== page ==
Impressions of 6 action packed dive days at Clipperton Island – it doesn't get any more off the beaten track than this expedition. April 25, 2010. Diveguide log

Our arrival was impressive we just got in to a massive bait ball with thousands of boobies falling like a massive waterfall pounding in to the water. Dolphins every where and down under must have been tunas and sharks. The bait ball moved fast in a 2-3 knots in speed. When we decided to try to take snorkelers in to the inflatables it stopped and it was over.
During our remaining days we never spotted a bait ball like that size again. In 2007 I remeber we had a bait ball as well but smaller, it also stopped before we got out , jumping in to the water all we spotted was a couple of silkie sharks.
The topography that we seen around the atoll is pretty the same Very deep approaching the island slooping sand that turns to a coral reef at the depth at 130- 180 ft with a steep slope (Some areas less then others) up to where there is a plateau that starts at 50-60 ft and slowly comes up to ca 25 ft and then the barriar reef that surrounds the island almost completely that makes it very hard for an landing on the island.
We have not spotted any real pinnacles sea mounts and solo boulders. The reef is quiet uniform in its shape and the reef building corals there are only detected 8 different species maybe 10. The coral reef is very healthy , no real signs of coral bleaching. In bedded in the coral there are traces of long lines all over. We did not see many new once. If that is a good new that long lining is getting less or is it bad that it is to much effort and to little sharks for getting out here?
There is a difference between the windy wavy side (the north) and the leward side (South) We had probably the most and best diving on the north side. Seems to be more sharks and a bit more of the pelagic animals.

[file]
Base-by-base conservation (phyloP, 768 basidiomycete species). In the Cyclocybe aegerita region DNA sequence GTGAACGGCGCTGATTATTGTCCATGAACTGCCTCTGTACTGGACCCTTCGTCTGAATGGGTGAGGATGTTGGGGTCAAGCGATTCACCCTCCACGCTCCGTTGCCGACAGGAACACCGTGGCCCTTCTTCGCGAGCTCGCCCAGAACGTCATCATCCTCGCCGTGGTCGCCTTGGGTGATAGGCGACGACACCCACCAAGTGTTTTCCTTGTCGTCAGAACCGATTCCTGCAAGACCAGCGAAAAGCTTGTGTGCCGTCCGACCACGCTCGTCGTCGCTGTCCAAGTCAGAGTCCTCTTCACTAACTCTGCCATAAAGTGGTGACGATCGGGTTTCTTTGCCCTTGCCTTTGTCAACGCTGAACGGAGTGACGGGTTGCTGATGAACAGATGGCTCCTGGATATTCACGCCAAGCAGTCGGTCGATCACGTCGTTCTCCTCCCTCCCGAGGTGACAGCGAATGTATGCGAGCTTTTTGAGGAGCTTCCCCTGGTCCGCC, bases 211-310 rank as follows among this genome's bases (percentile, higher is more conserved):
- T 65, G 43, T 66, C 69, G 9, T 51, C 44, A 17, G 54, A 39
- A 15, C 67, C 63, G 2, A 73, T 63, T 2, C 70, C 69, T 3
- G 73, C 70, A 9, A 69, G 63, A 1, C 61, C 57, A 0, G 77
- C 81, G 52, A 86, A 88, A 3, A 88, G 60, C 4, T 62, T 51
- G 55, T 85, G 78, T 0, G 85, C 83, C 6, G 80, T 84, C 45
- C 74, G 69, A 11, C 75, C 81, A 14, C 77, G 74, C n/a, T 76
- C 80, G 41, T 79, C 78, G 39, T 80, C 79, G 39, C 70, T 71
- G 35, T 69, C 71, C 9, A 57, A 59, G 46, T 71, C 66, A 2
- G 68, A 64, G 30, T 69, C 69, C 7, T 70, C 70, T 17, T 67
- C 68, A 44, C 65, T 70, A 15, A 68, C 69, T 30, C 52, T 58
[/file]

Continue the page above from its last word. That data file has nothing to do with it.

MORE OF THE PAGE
Though of what I could  hear a saw my self the hammerhead sharks, the biggest group where seen on the south side of the island. All the hammerheads that we saw were fully grown up big scalloped hammerheads. In three occasions we spotted big groups of silkie sharks. In one moment “whispering in sharks” We had easily 50 silkie sharks cirkiling us, they dissapeared as fast as they appeared! 1 Really exiting and a bit intimidating!. The silkies where not of the size that we see in Revillagigedo Islands. Still think we saw adults and also pregnant females.
Juvenile silvertip shark where everywhere and very curiouse as well sometimes laying in the blue we had up to 20 silvertip around us! We wonder where the grown up once where and the last dive of the trip we got to learn to meet the mother of them all small guys!!  She came in close and really nice and stayed with us for a while. Juvenile galapagos and we have spotted one shark that even our shark expert Mauricio cant identify. We see this species of shark in 3 different locations in two days , but always on the north side. Its  eyes where like a soup shark but the fins where different, the anal fin was huge.We will try to find out.
One diver John saw a big shark that had stripes we think he met a Tiger shark.
A few white tip sharks came by as well. So we had Silkie, silvertip, galapagos, white tip, Tiger and maybe an other species we are not sure of.